Honors & Awards


  • Graduate Scholar in Residence, El Centro Chicano y Latino, Stanford University (2020)
  • Tau Beta Pi Membership, Tau Beta Pi Honor Society (2017)
  • ADVANCE Fellow, Stanford University (2018)
  • Boeing Scholarship, The Boeing Company (2017)
  • Harold P. Brown Engineering Fellowship, Washington University in St. Louis McKelvey School of Engineering (2016)
  • Goldwater Scholarship Honorable Mention, Barry Goldwater Scholarship Foundation (2016)

Education & Certifications


  • Master of Science, Stanford University, BIOPH-MS (2021)
  • M.S., Stanford University, Biophysics (2021)
  • B.S., Washington University in St. Louis, Systems Engineering (2018)
  • B.S., Washington University in St. Louis, Computer Science (2018)
  • B.S., WUStL/Whitworth dual-degree program, Biophysics (2018)

Current Research and Scholarly Interests


I am an MD candidate with a background in multiple areas relevant to the quantitative study of complex biological systems.

My research interests are in the development of novel quantitative approaches for tackling medical problems, including algorithms, machine learning techniques, methods of interpreting complex data, physics-based medical interventions, and mathematical frameworks for improving our understanding of biological processes relevant to disease. Disconnected as these might seem, they are integrally linked by a common collection of mathematical methods. Indeed, I aim to develop both foundational and applied solutions to quantitative problems in healthcare, and am especially interested in problems relevant to neurosurgery. Few things make my ears perk up as much as variants of the phrase, "we have all this data, but aren't quite sure what to do with it."

Previously I've worked in such areas as machine learning for neuro-imaging (with Olivier Gevaert at Stanford), mathematical biophysics (with Shamit Kachru at Stanford), algorithms for computational neuroscience (with Ralf Wessel and Benjamin Moseley at WUStL), inverse optimization for quantum computing (with Alejandro Rodriguez at Princeton), and computational molecular dynamics for drug design (with Matt Jacobson at UCSF).

I am additionally interested in medical ethics and mathematics education within the medical community.

Current Clinical Interests


  • Neurosurgery
  • Pediatric Neurosurgery
  • Medical Oncology
  • Functional Neurosurgery

All Publications


  • Pre-Synaptic Pool Modification (PSPM): A supervised learning procedure for recurrent spiking neural networks. PloS one Bagley, B. A., Bordelon, B., Moseley, B., Wessel, R. 2020; 15 (2): e0229083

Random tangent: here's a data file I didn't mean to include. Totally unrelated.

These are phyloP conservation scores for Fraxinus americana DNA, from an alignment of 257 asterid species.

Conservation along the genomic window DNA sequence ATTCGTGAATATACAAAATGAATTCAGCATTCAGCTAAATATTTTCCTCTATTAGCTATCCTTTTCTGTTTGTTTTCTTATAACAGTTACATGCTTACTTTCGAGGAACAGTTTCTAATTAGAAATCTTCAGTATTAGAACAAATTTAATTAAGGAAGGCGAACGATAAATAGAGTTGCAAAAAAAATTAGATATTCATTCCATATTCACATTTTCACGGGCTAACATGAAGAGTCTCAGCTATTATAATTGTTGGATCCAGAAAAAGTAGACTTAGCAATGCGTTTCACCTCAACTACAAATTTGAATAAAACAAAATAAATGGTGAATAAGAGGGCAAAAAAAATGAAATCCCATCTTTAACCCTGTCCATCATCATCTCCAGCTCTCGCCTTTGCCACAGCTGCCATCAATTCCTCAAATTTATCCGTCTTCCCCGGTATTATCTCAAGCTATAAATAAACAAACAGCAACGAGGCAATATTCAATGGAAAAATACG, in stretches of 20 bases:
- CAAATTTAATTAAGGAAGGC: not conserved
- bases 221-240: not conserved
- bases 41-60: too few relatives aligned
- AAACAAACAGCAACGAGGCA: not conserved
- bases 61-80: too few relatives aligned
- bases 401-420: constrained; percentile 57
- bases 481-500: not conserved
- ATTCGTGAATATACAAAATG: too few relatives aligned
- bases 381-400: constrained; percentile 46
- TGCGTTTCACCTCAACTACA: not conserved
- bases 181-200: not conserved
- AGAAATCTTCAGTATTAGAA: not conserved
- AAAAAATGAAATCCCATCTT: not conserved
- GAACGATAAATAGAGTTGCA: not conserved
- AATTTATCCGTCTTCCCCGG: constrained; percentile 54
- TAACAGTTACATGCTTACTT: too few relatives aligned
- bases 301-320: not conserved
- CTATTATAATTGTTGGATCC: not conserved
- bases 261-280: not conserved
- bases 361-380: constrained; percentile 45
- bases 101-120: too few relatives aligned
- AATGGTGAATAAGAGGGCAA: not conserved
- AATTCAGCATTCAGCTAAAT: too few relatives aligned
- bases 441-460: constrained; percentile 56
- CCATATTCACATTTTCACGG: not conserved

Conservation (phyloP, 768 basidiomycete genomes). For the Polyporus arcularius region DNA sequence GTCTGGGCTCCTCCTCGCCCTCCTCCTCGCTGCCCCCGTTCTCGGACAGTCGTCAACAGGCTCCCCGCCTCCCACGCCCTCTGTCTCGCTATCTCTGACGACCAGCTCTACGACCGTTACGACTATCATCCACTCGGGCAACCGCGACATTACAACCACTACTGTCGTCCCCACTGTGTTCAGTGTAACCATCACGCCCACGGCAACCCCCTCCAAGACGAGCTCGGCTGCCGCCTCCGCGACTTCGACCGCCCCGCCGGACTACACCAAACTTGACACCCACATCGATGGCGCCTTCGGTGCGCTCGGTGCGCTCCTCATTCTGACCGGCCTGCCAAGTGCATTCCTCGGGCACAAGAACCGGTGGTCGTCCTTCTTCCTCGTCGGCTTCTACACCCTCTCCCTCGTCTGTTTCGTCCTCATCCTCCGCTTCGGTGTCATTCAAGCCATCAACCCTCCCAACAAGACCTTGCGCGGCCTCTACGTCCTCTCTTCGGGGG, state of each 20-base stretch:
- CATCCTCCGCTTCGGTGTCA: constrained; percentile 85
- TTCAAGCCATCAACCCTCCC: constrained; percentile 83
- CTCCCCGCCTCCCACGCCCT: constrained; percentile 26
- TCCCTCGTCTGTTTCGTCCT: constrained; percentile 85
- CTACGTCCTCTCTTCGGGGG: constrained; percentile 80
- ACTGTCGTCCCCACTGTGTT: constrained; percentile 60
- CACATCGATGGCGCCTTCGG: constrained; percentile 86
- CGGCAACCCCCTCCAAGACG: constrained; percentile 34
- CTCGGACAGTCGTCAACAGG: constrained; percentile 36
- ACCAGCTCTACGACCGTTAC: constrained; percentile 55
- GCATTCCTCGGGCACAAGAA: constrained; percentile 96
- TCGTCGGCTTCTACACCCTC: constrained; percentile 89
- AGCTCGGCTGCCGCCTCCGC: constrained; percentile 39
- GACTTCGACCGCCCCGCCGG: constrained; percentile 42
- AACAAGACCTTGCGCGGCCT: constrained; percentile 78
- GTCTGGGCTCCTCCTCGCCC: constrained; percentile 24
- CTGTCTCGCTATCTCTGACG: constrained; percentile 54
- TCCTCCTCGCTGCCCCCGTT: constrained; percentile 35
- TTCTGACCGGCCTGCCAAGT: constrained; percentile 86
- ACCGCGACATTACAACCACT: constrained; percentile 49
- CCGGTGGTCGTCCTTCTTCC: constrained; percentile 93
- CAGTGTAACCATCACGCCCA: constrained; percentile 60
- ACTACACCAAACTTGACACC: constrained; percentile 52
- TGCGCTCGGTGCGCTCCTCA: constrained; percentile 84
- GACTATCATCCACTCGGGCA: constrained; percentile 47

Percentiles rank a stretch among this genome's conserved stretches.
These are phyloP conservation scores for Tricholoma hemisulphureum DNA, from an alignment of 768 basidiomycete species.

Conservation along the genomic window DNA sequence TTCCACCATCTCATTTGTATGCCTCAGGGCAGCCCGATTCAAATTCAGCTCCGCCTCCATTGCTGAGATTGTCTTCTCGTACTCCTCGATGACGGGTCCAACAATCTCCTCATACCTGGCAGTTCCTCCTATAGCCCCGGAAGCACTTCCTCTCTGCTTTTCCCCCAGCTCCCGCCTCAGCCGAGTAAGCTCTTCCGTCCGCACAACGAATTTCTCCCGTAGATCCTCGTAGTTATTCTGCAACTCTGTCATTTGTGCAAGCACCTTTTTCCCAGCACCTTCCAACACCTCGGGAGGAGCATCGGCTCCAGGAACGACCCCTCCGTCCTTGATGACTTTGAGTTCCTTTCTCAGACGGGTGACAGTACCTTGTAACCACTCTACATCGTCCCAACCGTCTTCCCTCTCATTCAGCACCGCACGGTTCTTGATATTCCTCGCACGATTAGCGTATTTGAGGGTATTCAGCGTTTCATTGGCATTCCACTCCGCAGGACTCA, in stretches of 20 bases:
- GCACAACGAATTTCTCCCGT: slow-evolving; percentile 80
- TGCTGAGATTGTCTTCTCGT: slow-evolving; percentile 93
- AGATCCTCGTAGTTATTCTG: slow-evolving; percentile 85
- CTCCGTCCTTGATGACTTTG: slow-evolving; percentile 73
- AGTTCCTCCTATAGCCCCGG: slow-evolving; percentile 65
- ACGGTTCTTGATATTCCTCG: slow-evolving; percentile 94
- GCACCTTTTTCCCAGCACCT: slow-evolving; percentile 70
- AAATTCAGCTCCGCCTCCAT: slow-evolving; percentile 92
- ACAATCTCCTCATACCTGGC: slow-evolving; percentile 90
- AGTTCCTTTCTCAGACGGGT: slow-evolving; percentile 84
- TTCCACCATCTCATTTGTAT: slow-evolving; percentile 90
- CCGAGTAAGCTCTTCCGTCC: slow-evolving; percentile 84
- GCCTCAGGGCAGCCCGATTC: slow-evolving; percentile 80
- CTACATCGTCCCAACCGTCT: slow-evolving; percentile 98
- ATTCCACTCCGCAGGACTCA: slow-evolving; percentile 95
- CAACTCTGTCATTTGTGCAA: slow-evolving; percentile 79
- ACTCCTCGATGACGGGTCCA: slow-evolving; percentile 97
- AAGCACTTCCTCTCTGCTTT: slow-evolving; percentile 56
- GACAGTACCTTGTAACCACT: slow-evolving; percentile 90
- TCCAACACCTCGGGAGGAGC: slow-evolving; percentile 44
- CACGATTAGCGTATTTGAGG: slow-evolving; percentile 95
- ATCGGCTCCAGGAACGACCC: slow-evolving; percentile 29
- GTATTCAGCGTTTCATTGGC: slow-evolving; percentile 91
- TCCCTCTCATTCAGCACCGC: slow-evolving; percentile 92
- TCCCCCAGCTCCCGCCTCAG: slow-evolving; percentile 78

Abstract

    Learning synaptic weights of spiking neural network (SNN) models that can reproduce target spike trains from provided neural firing data is a central problem in computational neuroscience and spike-based computing. The discovery of the optimal weight values can be posed as a supervised learning task wherein the weights of the model network are chosen to maximize the similarity between the target spike trains and the model outputs. It is still largely unknown whether optimizing spike train similarity of highly recurrent SNNs produces weight matrices similar to those of the ground truth model. To this end, we propose flexible heuristic supervised learning rules, termed Pre-Synaptic Pool Modification (PSPM), that rely on stochastic weight updates in order to produce spikes within a short window of the desired times and eliminate spikes outside of this window. PSPM improves spike train similarity for all-to-all SNNs and makes no assumption about the post-synaptic potential of the neurons or the structure of the network since no gradients are required. We test whether optimizing for spike train similarity entails the discovery of accurate weights and explore the relative contributions of local and homeostatic weight updates. Although PSPM improves similarity between spike trains, the learned weights often differ from the weights of the ground truth model, implying that connectome inference from spike data may require additional constraints on connectivity statistics. We also find that spike train similarity is sensitive to local updates, but other measures of network activity such as avalanche distributions, can be learned through synaptic homeostasis.

    View details for DOI 10.1371/journal.pone.0229083

    View details for PubMedID 32092107